Friday, September 16, 2011
Lies Young Women Believe by Nancy Leigh DeMoss and Dannah Gresh
Well... what can I say? This book looks fairly controversial on amazon.com. When I went to look at the reviews, I saw a small, but vocal minority who didn't like it. And surprisingly, it was those few people who wrote the longest, and most "thought out" (in the sense that they gave reasons) reviews.
I think, that this book is quite good. It effectively showed me the various lies Satan uses. Ok, I'm starting to sound boring, because I'm fluffing/being un-substantial. To get to the point, here are my opinions on a few of the issues raised:
They had this section encouraging you to avoid any thing that presents "witches, sorceres or other occult characters" as heroes. I agree, with this point, but it felt a little generalised. Before you bring pitchforks, let me explain. There are, I believe, many Christian fantasy books that may transgress this general warning. For example, The Dragons in Our Midst Series, (which I loved) presents dragons in a positive light. Yet, it's also a good tale about trusting in God. Hmmm....Or how bout Gandalf, from Lord of The Rings, who's a wizard? I think they really could afford to write one more paragraph to elaborate their views on Christian fantasy.
Another, more deeper reason comes from the fact that I'm Chinese. If you want to know, Chinese mythology, and in fact, many of our festivals, once had Buddhist/Taoist/Supernatural roots. If you look at the mid-Autumn festival, which was just over, legends surrounding it include: Chang-E (a deity), A group of deities (on a boat) and killing the Mongol overlords. The inference I got from this section was that to be a good Christian, I have to abandon my culture. Or, to look at another scenario, if I were to go to Japan for mission work, it only makes sense to familiarise myself with the culture, even though it is basically Buddhist/Shinto. But wait? Won't that expose me to Satanic influence?
And I think, really, this is the heart of the matter. Jesus is meant to be above culture, but there are circumstances where it's very hard to be a Christian without looking like a sellout (I'm not referring to the counter-culture/post-modern culture in America nowadays that people think of when the phrase Jesus above culture appears). If I remember correctly, in either Thailand or Vietnam, the Christians there sing hymns according to traditional tunes, which were once Buddhist chants. But to make them sing traditional Methodist hymns, they wouldn't connect as well.
So how can this be? I have a feeling, this book was targeted specifically at the Western girl. Which placed me in an uncomfortable situation. I'm not refuting any of their points now, but I do feel that the section on Lies about Satan was far too short. Especially since in a globalised world, we're far too often going to meet other, non-Christian cultures. Or maybe, I just read too deep into it; but I do know that this was one of the things that I felt dissatisfied about after reading the book.
The other part which made me uncomfortable was the section Lies about the Future, where they dealt with the issue on feminist. It did seem like they were encouraging (let's not use the word 'force' or 'pressurise') me to not get a career. But honestly, their allegations that girls are told they SHOULD have a career, well, I don't feel that. I'm not saying I don't want to get married and have kids, because I think whether I ultimately do or don't is God's decision. And I think instead of encouraging us to look forward to getting married, they should be encouraging us to listen to God's will for us. (The New Testament is fine with unmarried people)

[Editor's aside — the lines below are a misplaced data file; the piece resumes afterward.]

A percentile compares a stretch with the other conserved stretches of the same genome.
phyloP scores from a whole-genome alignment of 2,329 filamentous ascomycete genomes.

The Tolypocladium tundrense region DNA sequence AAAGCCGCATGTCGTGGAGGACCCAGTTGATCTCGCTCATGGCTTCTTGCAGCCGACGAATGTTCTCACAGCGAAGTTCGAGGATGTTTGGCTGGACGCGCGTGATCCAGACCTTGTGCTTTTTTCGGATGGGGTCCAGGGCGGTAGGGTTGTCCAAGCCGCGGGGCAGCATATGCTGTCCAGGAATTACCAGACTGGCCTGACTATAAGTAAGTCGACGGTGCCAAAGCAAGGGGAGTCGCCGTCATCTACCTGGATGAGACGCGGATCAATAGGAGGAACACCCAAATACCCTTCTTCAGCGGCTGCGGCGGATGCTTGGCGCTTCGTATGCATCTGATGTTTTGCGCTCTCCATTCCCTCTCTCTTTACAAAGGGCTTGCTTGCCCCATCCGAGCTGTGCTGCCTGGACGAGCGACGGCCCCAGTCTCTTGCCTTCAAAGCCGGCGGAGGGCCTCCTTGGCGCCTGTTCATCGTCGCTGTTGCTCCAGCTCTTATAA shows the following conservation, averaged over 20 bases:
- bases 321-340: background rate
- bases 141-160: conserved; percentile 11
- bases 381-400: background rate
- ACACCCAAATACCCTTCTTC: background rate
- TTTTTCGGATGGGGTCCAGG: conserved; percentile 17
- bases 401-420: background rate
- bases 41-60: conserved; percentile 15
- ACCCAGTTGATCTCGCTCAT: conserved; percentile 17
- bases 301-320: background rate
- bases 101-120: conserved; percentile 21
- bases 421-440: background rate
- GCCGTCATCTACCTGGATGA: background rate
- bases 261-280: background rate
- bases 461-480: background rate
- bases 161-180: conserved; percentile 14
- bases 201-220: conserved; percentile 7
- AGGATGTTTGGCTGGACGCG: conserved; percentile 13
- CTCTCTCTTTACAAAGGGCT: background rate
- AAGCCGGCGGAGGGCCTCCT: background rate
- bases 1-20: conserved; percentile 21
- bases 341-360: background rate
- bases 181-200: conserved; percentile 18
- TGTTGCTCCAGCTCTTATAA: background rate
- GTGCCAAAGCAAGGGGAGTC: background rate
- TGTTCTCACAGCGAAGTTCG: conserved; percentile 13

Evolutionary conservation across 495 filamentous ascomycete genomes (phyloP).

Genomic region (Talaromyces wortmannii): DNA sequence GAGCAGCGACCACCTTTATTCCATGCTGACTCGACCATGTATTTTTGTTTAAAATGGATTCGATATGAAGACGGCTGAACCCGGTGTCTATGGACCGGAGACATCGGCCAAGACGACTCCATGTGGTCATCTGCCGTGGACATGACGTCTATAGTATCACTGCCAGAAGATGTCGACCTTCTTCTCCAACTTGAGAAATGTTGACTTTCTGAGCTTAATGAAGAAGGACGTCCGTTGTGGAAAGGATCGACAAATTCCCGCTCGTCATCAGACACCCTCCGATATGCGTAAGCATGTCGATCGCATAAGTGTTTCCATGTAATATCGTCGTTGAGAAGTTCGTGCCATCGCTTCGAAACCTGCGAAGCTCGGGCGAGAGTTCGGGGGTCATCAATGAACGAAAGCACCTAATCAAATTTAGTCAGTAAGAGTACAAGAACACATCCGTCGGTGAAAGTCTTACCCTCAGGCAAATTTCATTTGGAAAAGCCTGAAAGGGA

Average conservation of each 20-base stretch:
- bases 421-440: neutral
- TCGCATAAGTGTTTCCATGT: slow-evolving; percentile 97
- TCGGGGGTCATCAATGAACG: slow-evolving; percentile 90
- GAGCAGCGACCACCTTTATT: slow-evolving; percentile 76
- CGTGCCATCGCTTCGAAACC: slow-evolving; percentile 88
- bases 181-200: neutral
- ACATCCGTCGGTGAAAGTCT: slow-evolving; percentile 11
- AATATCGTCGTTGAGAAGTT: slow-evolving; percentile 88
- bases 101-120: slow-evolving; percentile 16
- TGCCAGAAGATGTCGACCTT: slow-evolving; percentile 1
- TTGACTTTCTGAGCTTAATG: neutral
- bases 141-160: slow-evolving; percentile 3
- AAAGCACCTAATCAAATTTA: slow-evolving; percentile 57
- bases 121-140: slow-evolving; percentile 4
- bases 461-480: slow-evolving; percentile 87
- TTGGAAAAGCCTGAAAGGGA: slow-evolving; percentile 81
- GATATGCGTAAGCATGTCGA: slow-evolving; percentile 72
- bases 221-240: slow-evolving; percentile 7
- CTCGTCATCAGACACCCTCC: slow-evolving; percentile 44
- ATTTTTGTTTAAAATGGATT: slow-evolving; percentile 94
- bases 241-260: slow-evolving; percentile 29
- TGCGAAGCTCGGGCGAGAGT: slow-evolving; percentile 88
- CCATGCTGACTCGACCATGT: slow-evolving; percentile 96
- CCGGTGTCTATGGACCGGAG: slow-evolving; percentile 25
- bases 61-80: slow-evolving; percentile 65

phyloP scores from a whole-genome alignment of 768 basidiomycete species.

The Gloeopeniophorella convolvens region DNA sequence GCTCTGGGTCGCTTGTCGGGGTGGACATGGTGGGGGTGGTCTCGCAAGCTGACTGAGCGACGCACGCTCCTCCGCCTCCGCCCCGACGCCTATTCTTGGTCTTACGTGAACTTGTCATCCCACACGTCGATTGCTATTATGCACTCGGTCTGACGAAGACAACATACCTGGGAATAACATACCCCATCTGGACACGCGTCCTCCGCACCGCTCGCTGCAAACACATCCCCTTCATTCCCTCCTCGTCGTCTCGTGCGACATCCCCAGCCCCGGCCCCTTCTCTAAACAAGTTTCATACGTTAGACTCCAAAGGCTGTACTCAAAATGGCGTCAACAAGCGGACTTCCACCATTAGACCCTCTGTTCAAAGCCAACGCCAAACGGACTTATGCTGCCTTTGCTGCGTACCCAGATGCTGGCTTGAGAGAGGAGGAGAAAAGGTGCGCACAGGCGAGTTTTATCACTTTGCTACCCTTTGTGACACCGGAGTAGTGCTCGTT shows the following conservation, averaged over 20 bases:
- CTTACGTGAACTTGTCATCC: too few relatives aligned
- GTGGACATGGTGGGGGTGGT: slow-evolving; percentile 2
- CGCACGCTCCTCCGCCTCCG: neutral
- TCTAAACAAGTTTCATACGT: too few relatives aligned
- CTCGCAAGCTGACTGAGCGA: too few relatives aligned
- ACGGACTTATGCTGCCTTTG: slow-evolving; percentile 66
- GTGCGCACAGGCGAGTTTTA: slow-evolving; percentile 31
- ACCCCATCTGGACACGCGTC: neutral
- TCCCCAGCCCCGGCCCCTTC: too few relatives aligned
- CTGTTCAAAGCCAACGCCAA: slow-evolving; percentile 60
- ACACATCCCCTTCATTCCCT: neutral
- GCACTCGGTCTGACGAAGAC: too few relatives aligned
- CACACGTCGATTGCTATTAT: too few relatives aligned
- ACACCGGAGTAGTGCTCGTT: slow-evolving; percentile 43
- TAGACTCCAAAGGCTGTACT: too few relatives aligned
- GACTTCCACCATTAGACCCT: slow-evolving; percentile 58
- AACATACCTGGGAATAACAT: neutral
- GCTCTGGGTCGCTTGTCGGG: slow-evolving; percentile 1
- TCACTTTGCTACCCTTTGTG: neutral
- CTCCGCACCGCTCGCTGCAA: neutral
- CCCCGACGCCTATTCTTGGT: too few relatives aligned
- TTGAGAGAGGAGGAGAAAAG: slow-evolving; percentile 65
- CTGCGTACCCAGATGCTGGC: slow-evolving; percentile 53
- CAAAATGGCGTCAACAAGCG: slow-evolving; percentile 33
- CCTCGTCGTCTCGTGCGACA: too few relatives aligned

Personally, I think that one argument they used, from Genesis 2:18 that "God created women to be a helper to the man" is a little misleading. Because I have quite a big interest in apologetics, I do know that in this case, helper, isn't so much as subordinate as something more equal(: (This is also why, I intend to learn Hebrew one day in the future, so I can read the Bible myself instead on relying on translations which are too apt to be misinterpreted or twisted).
Like really, the whole women working thing, the first thing that I thought was "hey, studies show women are better at being the boss in today's business environment because we have better interpersonal skills" and "my dad does the housework because my mom's a teacher". So it felt like they had this whole dimension they didn't explore in enough detail (enough, not just detail ok?)
I don't know if what I write feels like a criticism of the book because really, it's not. I love the book and I think every girl should read it. Maybe it's because of my confrontational nature (made worse by the fact that I'm a MUN-er) or because I have no talent at writing, so I use long, convoluted sentences, because I cannot express my thoughts succinctly (but that is for another post). But please, don't take all I just wrote and think that I have major issues with the book. It's only two parts, and they're quite minor. It's just for me, my heritage, and my view on work are issues close to my heart.